gate is given by:

Vk=πg2|Sk|1/2(2.61)

where Skis the innovation covariance from Eq. 2.49.

2.2.4.2 Data Association Methods

Measurements falling within the validation gate are eligible for track update. Common methods for data

association are global nearest neighbour, probabilistic data association and multi-hypothesis tracking,

which have increasing complexity and effectiveness.

Global Nearest Neighbour (GNN) - Nearest neighbour assigns an observation to a track whereby the

subsequent assignment minimises the statistical distance of all possible observations to that track. GNN

performs this process for all tracks in the system and hence minimises the global statistical distance for

all observation to track assignments. GNN is the simplest approach to data association but performs

poorly in high clutter or dense target scenarios.

Probabilistic Data Association and Joint Probabilistic Data Association - Probabilistic Data Asso-

ciation (PDA) forms hypotheses on all possible observation to track assignments falling in the gate. The

probability of each of these being the correct assignment is calculated and the hypotheses are merged,

weighted by the respective probabilities. Joint Probabilistic Data Association (JPDA) extends PDA by

calculating the global probabilities of all observations and all tracks. PDA performs better in clutter than

GNN and JPDA performs better than PDA in multi-target situations. Both have extra computational cost

over GNN.

Multi-Hypothesis Tracking - Multi-Hypothesis Tracking (MHT) forms hypotheses for observation

to track assignments which are not merged at each scan as in JPDA. Hypotheses are propagated so that

future scans resolve the uncertainty in previous time steps. This produces a branching tree of hypotheses,

each with a probability of being correct. This tree is managed so that unlikely hypothesis branches are

pruned to manage computation. MHT performs better in clutter and dense target regions but at an added

computational cost.

2.2.5 Track Management

Track life cycles must be monitored for tracks to be correctly started, terminated and maintained in the

tracking system. Stages in the life cycle of a track can include alert, conﬁrmation, initiation, tentative

track, established track or deleted track. Additional events may also occur over the duration of the

track life such as track splitting and track merging. Policies for handling track life cycles are given in

Blackman and Popoli [1999].

Two methods for determining the track status are:

43

2.3. Multifunction Radar Systems

Logic - In logic based track management systems the status of a track is determined by some pre-

deﬁned logic. Based on this logic, rules are designed to determine the status of tracks. For example, a

simple rule to trigger track initiation may be two detections out of three, or an example condition for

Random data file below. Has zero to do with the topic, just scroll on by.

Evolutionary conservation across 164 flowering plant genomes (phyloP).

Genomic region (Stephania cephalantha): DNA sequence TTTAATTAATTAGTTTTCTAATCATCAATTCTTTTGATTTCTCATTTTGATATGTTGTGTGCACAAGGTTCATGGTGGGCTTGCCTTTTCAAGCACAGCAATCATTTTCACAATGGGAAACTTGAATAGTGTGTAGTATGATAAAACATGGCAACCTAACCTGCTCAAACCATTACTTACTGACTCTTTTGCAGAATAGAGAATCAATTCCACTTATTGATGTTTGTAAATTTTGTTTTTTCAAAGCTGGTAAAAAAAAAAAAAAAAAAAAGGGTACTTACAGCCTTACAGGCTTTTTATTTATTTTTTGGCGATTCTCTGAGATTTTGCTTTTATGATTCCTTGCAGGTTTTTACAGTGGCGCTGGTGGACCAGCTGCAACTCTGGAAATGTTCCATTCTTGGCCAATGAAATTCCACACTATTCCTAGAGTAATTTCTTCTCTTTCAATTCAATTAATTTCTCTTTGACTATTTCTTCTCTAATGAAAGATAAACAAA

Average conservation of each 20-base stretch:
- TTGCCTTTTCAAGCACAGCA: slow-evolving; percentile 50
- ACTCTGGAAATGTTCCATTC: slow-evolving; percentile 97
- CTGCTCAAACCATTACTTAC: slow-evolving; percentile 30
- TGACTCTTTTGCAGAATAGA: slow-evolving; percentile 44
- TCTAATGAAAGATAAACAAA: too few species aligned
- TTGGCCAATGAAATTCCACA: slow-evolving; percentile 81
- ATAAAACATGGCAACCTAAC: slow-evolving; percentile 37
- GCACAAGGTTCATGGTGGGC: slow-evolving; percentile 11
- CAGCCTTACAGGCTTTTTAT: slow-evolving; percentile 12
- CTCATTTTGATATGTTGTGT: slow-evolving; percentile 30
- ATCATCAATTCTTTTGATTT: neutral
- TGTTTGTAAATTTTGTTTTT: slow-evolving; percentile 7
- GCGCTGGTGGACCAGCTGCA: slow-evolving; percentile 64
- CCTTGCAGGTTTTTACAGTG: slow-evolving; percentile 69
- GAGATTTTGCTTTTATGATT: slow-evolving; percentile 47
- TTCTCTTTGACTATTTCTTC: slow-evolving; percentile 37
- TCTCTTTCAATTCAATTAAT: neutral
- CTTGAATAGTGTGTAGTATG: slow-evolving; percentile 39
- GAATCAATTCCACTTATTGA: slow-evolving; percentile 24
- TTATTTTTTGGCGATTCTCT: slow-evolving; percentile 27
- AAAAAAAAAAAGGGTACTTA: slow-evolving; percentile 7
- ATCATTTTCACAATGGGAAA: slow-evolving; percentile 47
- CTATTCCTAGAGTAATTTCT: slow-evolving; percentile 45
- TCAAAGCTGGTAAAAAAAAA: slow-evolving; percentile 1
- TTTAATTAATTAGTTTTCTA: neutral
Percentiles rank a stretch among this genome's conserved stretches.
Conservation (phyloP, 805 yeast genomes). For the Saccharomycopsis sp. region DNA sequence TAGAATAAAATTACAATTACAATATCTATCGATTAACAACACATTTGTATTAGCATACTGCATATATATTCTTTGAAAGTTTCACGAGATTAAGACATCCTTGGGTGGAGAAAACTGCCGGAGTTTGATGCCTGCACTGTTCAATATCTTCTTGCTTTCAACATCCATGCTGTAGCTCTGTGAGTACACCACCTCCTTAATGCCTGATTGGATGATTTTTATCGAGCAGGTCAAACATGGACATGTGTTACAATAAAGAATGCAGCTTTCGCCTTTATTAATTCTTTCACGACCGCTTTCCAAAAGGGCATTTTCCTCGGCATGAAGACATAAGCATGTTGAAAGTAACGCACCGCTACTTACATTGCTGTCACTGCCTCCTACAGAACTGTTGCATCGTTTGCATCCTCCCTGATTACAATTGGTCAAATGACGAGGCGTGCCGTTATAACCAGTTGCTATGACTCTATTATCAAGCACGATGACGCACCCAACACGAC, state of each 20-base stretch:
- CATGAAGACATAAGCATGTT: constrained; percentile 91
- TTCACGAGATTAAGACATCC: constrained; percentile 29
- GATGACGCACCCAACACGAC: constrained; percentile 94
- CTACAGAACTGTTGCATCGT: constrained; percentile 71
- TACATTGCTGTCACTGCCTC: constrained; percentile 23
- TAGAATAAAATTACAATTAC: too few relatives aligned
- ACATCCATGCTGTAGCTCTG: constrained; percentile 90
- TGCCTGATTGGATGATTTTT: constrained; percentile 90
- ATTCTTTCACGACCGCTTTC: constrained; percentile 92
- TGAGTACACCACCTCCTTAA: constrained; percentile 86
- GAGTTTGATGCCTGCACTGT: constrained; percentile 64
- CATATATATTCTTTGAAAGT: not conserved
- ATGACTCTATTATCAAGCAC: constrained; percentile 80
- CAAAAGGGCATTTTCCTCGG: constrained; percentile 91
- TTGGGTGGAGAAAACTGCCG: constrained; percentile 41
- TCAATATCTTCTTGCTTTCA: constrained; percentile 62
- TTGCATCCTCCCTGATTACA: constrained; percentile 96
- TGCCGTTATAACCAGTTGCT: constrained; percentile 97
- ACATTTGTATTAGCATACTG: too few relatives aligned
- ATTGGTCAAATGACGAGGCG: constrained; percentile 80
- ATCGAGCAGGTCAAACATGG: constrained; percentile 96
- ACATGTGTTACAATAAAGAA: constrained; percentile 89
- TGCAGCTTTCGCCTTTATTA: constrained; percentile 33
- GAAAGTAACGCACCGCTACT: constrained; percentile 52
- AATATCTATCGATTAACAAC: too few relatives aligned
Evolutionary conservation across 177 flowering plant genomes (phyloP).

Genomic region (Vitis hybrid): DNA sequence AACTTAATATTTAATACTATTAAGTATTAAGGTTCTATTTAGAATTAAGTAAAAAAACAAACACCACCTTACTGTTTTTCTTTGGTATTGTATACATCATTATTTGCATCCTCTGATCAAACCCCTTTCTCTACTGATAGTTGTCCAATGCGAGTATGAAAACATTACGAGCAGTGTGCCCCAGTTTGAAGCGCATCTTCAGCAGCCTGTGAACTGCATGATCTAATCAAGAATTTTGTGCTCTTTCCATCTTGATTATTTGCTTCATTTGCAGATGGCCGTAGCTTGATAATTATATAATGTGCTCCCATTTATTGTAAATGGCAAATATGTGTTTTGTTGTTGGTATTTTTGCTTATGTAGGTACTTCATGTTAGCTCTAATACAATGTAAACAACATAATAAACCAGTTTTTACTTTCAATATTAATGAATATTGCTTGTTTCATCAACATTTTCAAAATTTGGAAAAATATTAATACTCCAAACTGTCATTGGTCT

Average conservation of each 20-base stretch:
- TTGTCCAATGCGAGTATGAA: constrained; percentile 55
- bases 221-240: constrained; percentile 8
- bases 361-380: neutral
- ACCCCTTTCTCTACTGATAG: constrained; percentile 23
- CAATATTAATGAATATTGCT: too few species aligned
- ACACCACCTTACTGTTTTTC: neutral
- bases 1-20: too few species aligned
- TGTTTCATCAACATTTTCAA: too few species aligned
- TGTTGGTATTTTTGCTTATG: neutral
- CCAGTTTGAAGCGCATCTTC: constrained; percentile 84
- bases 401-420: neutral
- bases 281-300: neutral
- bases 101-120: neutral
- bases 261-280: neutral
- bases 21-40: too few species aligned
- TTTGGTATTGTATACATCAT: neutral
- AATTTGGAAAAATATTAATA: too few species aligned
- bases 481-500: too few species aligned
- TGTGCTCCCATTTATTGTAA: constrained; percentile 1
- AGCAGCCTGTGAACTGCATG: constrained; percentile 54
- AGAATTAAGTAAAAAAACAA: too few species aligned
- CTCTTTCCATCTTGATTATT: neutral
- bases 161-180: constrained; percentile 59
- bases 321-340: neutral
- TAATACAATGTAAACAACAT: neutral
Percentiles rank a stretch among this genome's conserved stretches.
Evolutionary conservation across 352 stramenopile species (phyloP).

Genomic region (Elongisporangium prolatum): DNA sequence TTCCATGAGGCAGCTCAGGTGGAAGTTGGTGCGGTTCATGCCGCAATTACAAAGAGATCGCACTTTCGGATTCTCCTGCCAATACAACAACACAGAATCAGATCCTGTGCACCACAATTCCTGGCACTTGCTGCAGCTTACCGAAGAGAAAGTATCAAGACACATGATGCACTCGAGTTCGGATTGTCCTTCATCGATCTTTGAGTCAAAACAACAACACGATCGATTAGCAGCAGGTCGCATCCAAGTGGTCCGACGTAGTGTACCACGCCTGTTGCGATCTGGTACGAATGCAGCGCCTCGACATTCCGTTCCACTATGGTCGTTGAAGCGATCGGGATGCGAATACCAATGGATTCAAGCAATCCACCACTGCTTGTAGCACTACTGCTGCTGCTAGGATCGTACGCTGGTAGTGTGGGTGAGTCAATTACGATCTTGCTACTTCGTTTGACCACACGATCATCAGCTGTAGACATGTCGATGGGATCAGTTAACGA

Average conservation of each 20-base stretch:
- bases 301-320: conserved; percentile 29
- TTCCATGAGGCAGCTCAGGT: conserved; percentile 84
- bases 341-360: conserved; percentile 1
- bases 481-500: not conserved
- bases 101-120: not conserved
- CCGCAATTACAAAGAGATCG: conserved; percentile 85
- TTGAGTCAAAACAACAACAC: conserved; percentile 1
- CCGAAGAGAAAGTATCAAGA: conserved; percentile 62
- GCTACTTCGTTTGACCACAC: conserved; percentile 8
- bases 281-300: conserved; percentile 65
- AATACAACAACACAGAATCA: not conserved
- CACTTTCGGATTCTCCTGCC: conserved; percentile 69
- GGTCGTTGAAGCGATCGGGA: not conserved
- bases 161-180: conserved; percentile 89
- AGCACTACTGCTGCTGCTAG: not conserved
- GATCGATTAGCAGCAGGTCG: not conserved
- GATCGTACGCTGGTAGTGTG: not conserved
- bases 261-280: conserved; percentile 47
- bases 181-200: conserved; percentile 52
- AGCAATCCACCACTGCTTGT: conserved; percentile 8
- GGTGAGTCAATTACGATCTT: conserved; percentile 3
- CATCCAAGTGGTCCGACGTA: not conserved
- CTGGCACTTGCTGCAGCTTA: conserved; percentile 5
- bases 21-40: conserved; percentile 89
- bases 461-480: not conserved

track deletion may be three missed detections. More complicated Markov chains can be constructed to

deﬁne rules for statuses such as tentative, preliminary or conﬁrmed track.

Track Scoring - Track scoring methods calculate the likelihood ratio of the hypothesis that a true

target is present against the hypothesis the returns are due to interference [Blackman and Popoli, 1999]:

LR =p(D|HT)P0(HT)

p(D|HN)P0(HN)≡PT

PF A (2.62)

Where HTand HNare the presence of true target and false alarm respectively, given data D. This is

discussed further in Sec 4.1.2.4.

2.3 Multifunction Radar Systems

The multifunction radar described in the preceding section is required to control and optimise the nu-

merous tasks which support differing radar functions. This control can be applied as task parameter and

mode selection which is described in this section. Example operational systems are also described.

2.3.1 Control Parameters

Optimising the conﬁguration of the multifunction radar for each task involves the selection of a set of

radar control parameters. There is a large number of parameter dimensions under control in a typical

multifunction radar system, which are listed in Table 2.2

Table 2.2: Multifunction radar task parameters

Parameter Description Impact

RF Frequency Frequency of the carrier •Choice of frequency motivated by utilising fre-

quency diversity which allows mitigation of in-

terference and environmental losses.

Continued on next page

44

2.3. Multifunction Radar Systems

Table 2.2 - Continued from previous page.

Parameter Description Impact

PRF (Hz) Frequency of pulses in

burst •Increasing PRF increases energy on target up

to the maximum allowable duty cycle but also

increases eclipsing loss for a ﬁxed pulse width.

•Increasing PRF increases unambiguous doppler

range but decreases unambiguous range.

•Multiple PRFs selected in a burst to mitigate

range-Doppler blind zones.

Pulse Width τ(secs) Width of modulating

pulse. •Increasing pulse width increases energy on tar-

get up to the maximum allowable duty cycle but

also increases eclipsing loss for a ﬁxed PRF.

Pulse Compression ρRatio of compressed to

uncompressed pulse. •Increasing pulse compression increases the sig-

nal bandwidth.

Coherent Integration

(secs)

Duration of coherent in-

tegration period. •Increasing coherent integration time improves

frequency resolution and SNR.

•Practical integration time limited by target

movement.

Non-coherent Inte-

gration

Number of non-coherent

integrations. •Increasing non-coherent integrations enables

multiple dwells per burst, improving detection

probability for diverse targets.

•Increasing non-coherent intregrations reduces

noise amplitude ﬂuctuations which improves

detection sensitivity.

Time on Target (secs) Coherent and non-

coherent dwell duration

(secs).

•Increasing time on target improves detection

performance.

Continued on next page

45